5) Sundays. They really don't count as part of Lent, because Sunday is the day that we remember that Christ was raised from the dead. That trumps Lent. Don't be afraid to celebrate Sundays, but don't use them as the day to glut yourself on whatever you gave up. Some Lents, I still didn't let up on Sunday. That went against the spirit of what Sunday is. Other years, I've pigged out on Sunday. Kind of ruined Lent for me, because that goes against what the spirit of Lent is. One thing I did one year is that I would always eat a doughnut on Sunday. Since I gave up doughnuts for Lent, I would get myself a chocolate milk on Sunday instead. Still something to make Sunday a celebration, but not going out and getting three doughnuts to make up for the ones I didn't get throughout the week.

6) Whatever you decide to give up for Lent, be sure that you are firm about it. If you give up cake, except when it's someone's birthday or on a special occasion, then what's the point of giving up cake? If it doesn't hurt a little, it won't help. On the other hand, don't let your firmness get in the way of charity. Sometimes patients will bring in special treats for a thank you. I'm not going to throw their effort in their faces by saying that I won't accept it because I gave it up for Lent.

7) The last thing that I would say is that it is good to not make a big deal of whatever you give up for Lent. The fewer people that know about it the better. Sometimes it is necessary; for example, if you give up internet and you are a blogger that I read, please let me know so I don't worry that you have perhaps fallen and broken all your fingers and you can't type.

Obviously, not all of these will apply to everyone, it's just some of the things that I have found through trial and error that seem to make a difference for me.


  1. Cool post! I know I have struggled over the past few years. one year I remember getting to the middle of Lent and THEN realizing it was lent! I had missed half of it! I couldn't believe that had happened...but it had. I think that was the year I realized I was getting too busy...and we cut some things from our schedule...if I can't even keep up with something like Lent...there's a problem, IMO.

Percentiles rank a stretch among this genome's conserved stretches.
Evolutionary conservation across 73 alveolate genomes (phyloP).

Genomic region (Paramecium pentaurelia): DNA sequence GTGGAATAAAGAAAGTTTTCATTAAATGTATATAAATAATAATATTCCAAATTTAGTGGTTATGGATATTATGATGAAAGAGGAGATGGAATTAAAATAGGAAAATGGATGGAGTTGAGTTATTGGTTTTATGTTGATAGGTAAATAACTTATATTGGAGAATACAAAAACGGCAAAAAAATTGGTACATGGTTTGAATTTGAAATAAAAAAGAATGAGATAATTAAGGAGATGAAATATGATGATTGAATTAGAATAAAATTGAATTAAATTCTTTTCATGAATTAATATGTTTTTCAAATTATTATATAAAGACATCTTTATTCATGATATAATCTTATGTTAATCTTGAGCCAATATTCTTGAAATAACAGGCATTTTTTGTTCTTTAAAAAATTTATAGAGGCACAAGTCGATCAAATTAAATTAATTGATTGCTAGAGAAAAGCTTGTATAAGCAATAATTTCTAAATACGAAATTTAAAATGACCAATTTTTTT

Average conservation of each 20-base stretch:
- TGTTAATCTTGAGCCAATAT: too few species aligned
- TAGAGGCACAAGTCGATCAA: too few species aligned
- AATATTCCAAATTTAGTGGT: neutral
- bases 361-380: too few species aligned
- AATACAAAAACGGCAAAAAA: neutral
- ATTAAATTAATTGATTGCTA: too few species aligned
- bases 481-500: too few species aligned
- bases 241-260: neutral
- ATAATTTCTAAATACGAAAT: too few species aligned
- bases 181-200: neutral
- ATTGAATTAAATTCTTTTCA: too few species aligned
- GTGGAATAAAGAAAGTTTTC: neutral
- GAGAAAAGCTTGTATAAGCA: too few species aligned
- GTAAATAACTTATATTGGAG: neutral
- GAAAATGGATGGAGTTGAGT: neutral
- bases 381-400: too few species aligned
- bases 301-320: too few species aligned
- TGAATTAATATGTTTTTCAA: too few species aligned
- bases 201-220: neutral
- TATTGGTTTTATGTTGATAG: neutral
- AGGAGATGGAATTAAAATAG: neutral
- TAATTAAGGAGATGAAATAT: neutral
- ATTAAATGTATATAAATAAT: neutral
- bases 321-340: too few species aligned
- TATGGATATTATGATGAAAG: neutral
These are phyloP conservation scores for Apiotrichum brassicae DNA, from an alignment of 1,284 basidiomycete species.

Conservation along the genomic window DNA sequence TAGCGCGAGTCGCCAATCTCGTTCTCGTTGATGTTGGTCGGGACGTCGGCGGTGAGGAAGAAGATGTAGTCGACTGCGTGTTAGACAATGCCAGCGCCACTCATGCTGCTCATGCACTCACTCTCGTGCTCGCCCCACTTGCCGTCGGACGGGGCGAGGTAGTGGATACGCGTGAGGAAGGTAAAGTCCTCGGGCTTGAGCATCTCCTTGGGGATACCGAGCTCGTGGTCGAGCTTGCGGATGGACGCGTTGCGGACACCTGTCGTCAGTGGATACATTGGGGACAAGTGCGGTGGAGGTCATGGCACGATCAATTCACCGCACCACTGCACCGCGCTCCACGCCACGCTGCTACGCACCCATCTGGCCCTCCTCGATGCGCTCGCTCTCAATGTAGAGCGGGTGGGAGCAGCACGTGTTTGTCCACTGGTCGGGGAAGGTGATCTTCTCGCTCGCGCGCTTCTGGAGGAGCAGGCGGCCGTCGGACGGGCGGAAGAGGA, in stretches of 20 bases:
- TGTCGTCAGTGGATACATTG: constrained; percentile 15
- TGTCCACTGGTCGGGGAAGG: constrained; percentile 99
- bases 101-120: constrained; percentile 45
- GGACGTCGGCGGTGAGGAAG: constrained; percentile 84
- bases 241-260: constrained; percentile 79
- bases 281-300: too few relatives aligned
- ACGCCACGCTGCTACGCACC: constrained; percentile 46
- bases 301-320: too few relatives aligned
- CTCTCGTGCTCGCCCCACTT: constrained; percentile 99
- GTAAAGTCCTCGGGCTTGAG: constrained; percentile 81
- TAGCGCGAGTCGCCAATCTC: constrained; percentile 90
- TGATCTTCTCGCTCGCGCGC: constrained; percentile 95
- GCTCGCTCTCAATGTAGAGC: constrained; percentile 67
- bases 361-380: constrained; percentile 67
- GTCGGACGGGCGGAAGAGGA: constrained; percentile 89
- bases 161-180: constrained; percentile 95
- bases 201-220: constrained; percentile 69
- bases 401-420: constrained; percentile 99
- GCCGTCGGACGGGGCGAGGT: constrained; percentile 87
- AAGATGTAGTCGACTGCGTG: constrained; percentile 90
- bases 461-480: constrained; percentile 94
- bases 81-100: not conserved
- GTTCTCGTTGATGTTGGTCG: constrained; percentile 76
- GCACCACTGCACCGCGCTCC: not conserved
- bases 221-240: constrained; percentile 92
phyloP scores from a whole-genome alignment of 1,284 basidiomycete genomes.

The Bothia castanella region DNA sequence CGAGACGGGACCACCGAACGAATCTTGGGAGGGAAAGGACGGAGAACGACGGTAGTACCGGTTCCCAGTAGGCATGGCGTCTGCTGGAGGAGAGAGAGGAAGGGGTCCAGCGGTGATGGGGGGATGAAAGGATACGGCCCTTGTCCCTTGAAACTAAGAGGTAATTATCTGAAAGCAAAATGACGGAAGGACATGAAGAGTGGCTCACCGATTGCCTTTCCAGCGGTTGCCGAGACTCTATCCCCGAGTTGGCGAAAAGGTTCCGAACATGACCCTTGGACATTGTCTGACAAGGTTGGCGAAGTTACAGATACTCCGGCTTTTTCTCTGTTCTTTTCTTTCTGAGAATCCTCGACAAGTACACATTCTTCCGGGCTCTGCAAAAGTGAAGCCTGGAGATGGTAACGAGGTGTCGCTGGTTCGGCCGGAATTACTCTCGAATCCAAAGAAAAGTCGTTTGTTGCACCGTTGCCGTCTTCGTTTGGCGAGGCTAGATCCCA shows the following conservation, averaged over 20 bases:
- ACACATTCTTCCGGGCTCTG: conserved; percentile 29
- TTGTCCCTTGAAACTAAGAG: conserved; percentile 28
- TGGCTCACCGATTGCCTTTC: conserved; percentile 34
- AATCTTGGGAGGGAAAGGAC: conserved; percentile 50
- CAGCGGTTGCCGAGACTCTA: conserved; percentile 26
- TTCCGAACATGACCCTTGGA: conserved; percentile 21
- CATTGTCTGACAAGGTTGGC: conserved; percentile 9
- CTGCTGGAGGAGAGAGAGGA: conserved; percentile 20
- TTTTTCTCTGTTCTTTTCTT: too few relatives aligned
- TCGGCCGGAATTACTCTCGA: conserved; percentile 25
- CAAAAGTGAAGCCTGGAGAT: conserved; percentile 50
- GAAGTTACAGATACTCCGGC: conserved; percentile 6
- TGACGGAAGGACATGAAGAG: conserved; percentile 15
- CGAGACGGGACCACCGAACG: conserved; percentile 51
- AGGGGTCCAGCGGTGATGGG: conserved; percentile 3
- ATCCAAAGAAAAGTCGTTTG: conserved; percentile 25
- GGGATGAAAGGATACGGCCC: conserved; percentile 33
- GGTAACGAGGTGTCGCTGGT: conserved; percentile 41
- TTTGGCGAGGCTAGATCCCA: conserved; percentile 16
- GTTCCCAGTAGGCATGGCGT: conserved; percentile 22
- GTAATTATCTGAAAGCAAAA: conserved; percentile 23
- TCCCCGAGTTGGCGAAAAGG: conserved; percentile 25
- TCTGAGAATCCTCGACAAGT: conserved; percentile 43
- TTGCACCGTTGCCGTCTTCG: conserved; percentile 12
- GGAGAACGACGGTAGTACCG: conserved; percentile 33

Thanks for this!

  2. Good tips! I haven't really given up chocolate for Lent recently because I'm not supposed to eat it anyway, haha! But I am thinking about cutting out tv, except for LOST. That will be hard for me, as I usually have the tv on in the background when i am putzing around during the day. :)

  3. Great post! I've been praying about what to give up and felt more like I needed to add more God to my days. I really like the suggestion of adding another Mass to my week or cutting out a TV show and using the time to read scripture/pray. AND, this year it will be easier because my birthday is AFTER Lent. Last year, it was on Good Friday, not exactly a fun day of celebration; but it sure does make Easter Sunday fun :).

  4. I agree with you! I love Lent, mostly because it is a quiet time to grow closer to God. Your suggestions are very thoughtful. I miss frequently going to Mass, and offering my day to Jesus. I also went two years in grad school with Mass on Sunday and very little in between to sustain my faith.

    I also agree with Michelle, thanks for this! It's a great reminder right before Lent!

  5. This really is such a great overview. I do not typically give up chocolate because it is not a big deal for me. But last year I gave up chocolate chip cookies. That sounds pathetic, right? Well, what is even more pathetic is that right before Lent I was eating chocolate chip cookies every single day. I would make a batch of dough and keep it in the fridge and each day I would bake a little to have a hot cookie (or two or three).